Pilgrim Progress – An Irishman’s Diary about Le Corbusier’s chapel at Ronchamp

Chapelle Notre-Dame-du-Haut

Chapelle Notre-Dame-du-Haut

 

When the French Catholic Church embarked on a huge reconstruction programme in the middle of the last century, to replace 2,000 buildings destroyed by war, it had a dilemma.

Many of the leading artists of the age were not notably devout. So some pragmatism was required. “In the present circumstances,” said one of the clerics overseeing the project, “we feel it safer to call on geniuses with no faith than believers with no talent”.

Descended from Swiss Protestants, the great architect Le Corbusier had his own, very particular ideas about religion.

But when the Catholics offered him the chance to design a church on a hilltop near the Jura mountains, he at first railed against doing anything for their “dead institution”. It was only when they stressed the “living pilgrim tradition” associated with the site that he relented.

A promise of artistic freedom closed the deal. His commissioners didn’t have much to offer him, they said, except this: “A wonderful location and a chance to go all the way.”

Visiting Strasbourg last week, I took a complicated detour to see the extraordinary result of the collaboration.

This first involved a train journey south through that pleasant but little-touristed corridor of France between the Vosges mountains and Germany.

Then, from Belfort, a shorter rail trip took me west to a place called Lure (which, despite the name, is not a major attraction). And from there, I had to catch a third train back towards Ronchamp, the town nearest Le Corbusier’s Chapelle Notre-Dame-du-Haut.

A growing sense of pilgrimage had been encouraged by my inability to pay for either of the last two legs of the journey. The Lure train was going all the way to Paris and the young conductress indicated with a “pfff” that she was too busy to give me a ticket, while the man on the third leg didn’t even get as far as my carriage.

But from the deserted stop at Ronchamp, where there were no buildings, only small rain shelters on either side, the rest of the trek was on foot. And soon after turning left on the outskirts of the town, for the steep walk to Bourlément hill, I found myself amidst the “acoustic architecture” (the sounds of the forest) in which Le Corbusier set his modernist masterpiece.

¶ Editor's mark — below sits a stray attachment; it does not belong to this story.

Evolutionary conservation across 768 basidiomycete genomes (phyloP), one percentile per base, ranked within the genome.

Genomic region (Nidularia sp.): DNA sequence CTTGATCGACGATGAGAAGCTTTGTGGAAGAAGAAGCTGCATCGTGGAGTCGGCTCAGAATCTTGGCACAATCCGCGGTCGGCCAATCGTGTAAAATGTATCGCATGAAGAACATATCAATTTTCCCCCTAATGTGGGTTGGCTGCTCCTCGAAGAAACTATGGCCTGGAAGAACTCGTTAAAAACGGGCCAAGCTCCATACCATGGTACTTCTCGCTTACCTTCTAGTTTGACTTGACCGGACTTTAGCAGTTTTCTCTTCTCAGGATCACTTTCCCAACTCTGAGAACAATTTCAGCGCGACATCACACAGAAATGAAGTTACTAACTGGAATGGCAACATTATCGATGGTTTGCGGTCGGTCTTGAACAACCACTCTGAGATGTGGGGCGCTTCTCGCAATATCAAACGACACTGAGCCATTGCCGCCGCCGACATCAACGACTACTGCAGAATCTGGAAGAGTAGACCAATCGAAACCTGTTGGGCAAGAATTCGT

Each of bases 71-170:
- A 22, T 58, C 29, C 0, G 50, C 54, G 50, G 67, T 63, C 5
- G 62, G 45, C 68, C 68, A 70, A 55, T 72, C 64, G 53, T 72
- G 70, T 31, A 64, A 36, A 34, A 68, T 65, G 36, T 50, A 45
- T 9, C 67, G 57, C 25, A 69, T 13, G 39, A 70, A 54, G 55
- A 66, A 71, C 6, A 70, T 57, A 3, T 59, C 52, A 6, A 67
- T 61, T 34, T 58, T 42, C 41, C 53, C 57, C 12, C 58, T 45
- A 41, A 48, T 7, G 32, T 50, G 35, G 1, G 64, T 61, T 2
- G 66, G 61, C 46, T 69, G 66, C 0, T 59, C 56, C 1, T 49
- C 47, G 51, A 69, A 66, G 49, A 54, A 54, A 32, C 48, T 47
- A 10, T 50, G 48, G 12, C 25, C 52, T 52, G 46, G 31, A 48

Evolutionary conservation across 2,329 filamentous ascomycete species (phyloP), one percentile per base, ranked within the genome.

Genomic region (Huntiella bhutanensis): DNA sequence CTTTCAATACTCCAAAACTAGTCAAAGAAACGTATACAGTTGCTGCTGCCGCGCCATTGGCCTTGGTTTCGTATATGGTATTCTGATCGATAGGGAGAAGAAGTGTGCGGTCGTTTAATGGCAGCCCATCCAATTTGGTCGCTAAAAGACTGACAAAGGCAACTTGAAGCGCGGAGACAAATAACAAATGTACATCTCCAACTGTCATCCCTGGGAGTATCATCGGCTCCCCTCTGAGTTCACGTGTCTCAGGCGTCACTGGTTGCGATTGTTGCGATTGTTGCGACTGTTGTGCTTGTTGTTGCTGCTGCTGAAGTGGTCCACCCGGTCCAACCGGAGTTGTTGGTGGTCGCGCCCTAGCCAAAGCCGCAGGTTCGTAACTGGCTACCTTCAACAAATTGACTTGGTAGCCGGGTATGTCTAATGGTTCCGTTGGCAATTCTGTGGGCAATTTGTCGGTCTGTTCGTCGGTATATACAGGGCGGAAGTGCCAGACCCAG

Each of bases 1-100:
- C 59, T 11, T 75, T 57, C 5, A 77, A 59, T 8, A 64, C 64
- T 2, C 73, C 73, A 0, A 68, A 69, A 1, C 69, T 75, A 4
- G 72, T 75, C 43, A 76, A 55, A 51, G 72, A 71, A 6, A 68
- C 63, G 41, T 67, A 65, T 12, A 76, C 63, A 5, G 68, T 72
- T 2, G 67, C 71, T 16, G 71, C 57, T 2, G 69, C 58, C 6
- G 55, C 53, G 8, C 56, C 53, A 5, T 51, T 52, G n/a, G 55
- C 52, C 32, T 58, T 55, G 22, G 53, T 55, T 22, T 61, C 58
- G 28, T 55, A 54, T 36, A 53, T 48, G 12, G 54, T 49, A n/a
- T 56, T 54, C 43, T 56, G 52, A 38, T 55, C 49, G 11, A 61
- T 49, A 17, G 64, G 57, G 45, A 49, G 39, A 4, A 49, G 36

The site is sufficiently remote that it is a surprise to learn it saw heavy fighting in the second World War. But it did. A previous church here – itself a replacement for the much older one struck by lighting in 1913 – was destroyed in the German bombardment.

And stones from the original have been incorporated into the grounds of the new one as a small pyramid with the dedication: “On this hilltop in 1944, French soldiers died for peace”.

As for Le Corbusier’s chapel, from certain angles, and strange as it appears, you could almost believe it had emerged organically out of the forest. White, with a brownish canopy, it looks from one side like a giant toadstool. But it is almost entirely concrete, softened only by the sunlight trapped in various hidden apertures.

The bits that are not concrete are glass: plain, coloured, or painted with the architect’s own religious graffiti and pictures of the sun, moon, stars, flowers, butterflies, and various other things that make up the surroundings.

Those surroundings now include a visitor centre and a small convent, both 21st-century additions. And whether Le Corbusier would have approved of them has been the subject of fierce hill-top conflict too, albeit verbal and mainly involving other architects.

In the decade that remained to him after he built the church, he had jealously guarded the site, fearful of a “new Lourdes”. So when the planned additions (by Renzo Piano, whose better known works include the Pompidou Centre) were announced in 2005, on the chapel’s 50th anniversary, they provoked some horror.

Not having visited the hill before they were added, I’m not sure what it lost in the process.

But partly in response to criticisms of the initial plans, the new buildings are modest to a fault, especially the convent, recessed in the hillside below the church, out of view from the entrance.

Even so, the jury has yet to return. And while those of us who are not architects wait for it, there is a certain amusement to be had from the outrage caused by modern impositions on a building that itself dates only from the 1950s, a sacrilege summed up by the severest critics of the Piano project as “Murder before the Cathedral”.